The CEO of Penn National Gaming, Timothy Wilmott, predicted that the Buckeye State would eventually become a “ billion casino state.” Wilmott made the prediction at the Mid-America Gaming Congress in Columbus two weeks ago. He said the state’s gaming revenues would rise to .45 billion this year and reach billion by 2020 at the latest. However, his projection is predicated on no further gaming competition in neighboring states.
Last year’s total revenue from 2013 was $1.1 billion, but only three of the state’s four casino resorts and four of the expected seven racinos were open. Three racinos are expected to join the mix this year. Penn National operates two racinos and the Hollywood casino in Columbus and Toledo.
Wilmott blames the listless economy and competition from the internet cafes that the state clamped down on last year. Many critics of gaming in the state point to predictions made by the Ohio Department of Taxation and casino consultants in 2009 that predicted nearly $2 billion in revenue in 2013. Those predictions were considerably off the mark.
March’s figures are much more encouraging as the state climb’s out of one of its coldest and longest winters in many years. During that month the four casinos generated $79.6 million compared to $50.9 million for the racinos.
But first Ohio has to stamp out the internet-style slot parlors.
Like the old Whack a Mole arcade game, whenever the Ohio legislature tries to stamp out a class of games, it springs up in another form.
A year ago legislators passed a law that effectively shuttered 800 internet cafes, which law enforcement claimed were gambling halls in disguise. Now many operators have opened skill-based game rooms, many of them in the same locations as the cafes were based.
In Springfield alone, three such enterprises have reopened, with names such as Roc-In-Skill Games and Joker’s Wild. Under current law, they are legal.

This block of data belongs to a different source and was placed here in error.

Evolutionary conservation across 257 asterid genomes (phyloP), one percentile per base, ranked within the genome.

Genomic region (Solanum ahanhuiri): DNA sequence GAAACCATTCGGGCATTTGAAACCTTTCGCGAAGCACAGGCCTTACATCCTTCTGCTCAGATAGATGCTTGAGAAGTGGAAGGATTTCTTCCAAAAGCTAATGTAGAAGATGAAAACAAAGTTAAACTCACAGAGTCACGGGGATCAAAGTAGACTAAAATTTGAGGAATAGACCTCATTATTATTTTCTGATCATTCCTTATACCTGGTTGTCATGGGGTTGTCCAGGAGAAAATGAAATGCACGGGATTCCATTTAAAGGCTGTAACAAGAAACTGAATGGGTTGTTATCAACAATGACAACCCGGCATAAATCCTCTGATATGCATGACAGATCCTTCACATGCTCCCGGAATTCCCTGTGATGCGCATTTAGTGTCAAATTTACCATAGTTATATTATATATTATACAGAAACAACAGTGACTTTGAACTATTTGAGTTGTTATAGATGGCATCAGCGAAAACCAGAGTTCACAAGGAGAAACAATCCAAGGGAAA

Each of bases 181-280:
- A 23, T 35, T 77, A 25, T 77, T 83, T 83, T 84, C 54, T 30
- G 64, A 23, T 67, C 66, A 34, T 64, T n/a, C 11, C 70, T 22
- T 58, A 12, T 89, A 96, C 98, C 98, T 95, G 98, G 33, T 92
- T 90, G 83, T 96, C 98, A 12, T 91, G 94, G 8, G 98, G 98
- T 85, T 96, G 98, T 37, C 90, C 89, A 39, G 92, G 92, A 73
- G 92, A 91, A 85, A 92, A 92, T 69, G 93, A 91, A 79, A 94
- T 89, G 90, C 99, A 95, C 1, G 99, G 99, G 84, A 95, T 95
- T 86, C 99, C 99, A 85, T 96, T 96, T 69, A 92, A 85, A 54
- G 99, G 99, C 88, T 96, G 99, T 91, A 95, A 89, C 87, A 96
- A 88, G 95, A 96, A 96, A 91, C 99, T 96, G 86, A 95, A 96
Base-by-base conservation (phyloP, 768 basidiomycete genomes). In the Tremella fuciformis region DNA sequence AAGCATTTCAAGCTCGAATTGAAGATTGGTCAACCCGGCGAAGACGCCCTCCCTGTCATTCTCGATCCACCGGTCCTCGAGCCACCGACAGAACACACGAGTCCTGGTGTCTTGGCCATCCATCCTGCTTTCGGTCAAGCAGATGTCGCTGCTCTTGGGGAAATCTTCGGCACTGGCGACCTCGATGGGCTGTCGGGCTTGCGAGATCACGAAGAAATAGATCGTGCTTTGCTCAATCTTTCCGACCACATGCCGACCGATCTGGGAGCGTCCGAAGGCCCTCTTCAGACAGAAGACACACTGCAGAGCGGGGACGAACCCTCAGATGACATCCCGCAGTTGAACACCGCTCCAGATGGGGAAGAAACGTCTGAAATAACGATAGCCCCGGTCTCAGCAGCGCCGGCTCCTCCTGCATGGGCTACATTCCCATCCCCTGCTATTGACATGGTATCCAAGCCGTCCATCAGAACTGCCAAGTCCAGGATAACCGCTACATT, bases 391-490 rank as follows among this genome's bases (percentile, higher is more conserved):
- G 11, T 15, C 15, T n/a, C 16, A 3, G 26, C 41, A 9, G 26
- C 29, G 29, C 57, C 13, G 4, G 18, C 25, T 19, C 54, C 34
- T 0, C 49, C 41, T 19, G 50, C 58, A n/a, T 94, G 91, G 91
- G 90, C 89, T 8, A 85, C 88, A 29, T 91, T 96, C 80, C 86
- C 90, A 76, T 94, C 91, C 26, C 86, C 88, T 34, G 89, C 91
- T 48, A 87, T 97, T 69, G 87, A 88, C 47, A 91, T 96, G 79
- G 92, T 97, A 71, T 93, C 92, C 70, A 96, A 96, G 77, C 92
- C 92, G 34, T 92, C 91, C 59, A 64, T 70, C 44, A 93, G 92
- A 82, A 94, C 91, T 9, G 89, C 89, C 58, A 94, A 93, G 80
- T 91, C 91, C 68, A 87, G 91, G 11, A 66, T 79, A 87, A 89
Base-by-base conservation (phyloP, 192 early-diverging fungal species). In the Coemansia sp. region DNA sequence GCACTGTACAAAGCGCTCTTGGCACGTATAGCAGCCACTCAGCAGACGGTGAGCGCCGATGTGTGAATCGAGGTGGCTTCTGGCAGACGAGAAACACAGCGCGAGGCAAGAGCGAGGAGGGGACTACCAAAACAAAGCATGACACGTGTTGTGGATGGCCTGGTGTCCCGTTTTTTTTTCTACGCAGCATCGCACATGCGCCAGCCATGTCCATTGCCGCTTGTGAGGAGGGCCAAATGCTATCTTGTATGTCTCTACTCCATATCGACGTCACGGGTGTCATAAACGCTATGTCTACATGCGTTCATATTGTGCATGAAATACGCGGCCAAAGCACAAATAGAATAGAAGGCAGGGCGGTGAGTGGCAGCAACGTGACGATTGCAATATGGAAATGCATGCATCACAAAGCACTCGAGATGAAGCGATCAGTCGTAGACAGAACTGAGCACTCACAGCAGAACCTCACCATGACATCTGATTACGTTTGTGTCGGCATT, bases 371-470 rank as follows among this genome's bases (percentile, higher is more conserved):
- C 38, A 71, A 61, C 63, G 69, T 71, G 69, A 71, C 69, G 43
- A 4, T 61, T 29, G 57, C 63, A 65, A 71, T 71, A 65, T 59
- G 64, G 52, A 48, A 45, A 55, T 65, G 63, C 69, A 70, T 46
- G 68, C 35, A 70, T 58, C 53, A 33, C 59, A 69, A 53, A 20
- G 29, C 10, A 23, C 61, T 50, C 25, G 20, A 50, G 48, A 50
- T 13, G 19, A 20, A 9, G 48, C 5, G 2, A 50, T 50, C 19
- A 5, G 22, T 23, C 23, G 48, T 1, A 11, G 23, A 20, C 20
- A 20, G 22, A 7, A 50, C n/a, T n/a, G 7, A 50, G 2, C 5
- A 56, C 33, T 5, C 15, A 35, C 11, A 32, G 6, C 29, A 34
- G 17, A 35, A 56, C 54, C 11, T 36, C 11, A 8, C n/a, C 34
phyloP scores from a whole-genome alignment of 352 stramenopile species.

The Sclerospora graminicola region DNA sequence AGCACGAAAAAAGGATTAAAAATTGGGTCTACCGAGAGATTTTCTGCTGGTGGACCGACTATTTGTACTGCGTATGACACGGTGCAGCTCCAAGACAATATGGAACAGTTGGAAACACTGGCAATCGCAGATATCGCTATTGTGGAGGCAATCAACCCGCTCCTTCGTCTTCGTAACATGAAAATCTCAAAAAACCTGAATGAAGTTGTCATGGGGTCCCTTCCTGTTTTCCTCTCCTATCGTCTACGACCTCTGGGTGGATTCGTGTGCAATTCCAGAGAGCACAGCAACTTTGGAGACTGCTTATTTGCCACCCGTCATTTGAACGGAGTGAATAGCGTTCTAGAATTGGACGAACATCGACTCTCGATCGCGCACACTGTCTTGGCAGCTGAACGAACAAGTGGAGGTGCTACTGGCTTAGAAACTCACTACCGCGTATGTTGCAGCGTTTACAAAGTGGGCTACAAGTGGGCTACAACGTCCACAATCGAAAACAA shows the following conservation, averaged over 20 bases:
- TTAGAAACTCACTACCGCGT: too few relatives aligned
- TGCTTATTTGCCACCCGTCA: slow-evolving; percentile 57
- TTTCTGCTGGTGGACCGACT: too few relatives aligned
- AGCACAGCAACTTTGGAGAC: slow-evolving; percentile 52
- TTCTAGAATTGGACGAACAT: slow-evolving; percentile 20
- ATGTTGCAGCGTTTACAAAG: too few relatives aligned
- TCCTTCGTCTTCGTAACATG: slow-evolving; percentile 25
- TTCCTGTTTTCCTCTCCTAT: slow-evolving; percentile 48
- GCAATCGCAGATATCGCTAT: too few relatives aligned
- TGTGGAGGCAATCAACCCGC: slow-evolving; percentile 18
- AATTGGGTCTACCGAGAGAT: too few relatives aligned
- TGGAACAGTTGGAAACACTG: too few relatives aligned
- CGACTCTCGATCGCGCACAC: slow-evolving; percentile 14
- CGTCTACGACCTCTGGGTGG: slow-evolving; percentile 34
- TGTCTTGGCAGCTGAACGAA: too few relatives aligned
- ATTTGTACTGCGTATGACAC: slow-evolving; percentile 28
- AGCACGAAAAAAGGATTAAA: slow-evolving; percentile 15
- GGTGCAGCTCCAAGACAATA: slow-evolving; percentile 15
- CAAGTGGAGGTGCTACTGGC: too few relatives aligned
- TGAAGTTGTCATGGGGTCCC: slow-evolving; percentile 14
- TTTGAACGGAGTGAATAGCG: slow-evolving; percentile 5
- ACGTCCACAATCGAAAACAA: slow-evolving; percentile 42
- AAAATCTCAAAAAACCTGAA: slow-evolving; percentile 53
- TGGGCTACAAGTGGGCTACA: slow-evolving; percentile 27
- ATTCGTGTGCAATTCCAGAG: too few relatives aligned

An attorney for Joker’s Wild commented last week, “We do it legally and above board and hope that all of the competition does.”
According to Springfield’s law director, Jerry Strozdas, “I don’t know if we can assume they’re the next step in attempts to work around the restrictions of Ohio’s gaming laws. If they are, we’ll learn that and we’ll act accordingly.”
The Ohio Casino Control Commission is responsible for regulating skill games, which are not allowed to award cash prizes. Prizes may not exceed $10 in value.
Operators of such game rooms deny that they are another form of internet café. “We’re strictly a game of skill. We don’t pay out cash,” insisted Chris Howlett, district manager with Joker’s Wild LLC, quoted by the Springfield News Sun.
Two representatives have introduced a new bill that would further regulate skill games, elaborating on the 2010 Casino Control Law that put the games under the commission. However, according to the commission’s Executive Director Matthew Schuler, he needs more tools to effectively regulate the games. “Our goal is to eliminate doubt in people’s minds. We’ll be able to validate those that are following the law, then have the tools we need to address those that are not,” he said.
The proposed law would require skill game operators to obtain a license and meet compliance standards for machinery and financial records. It would also increase penalties for breaking the law.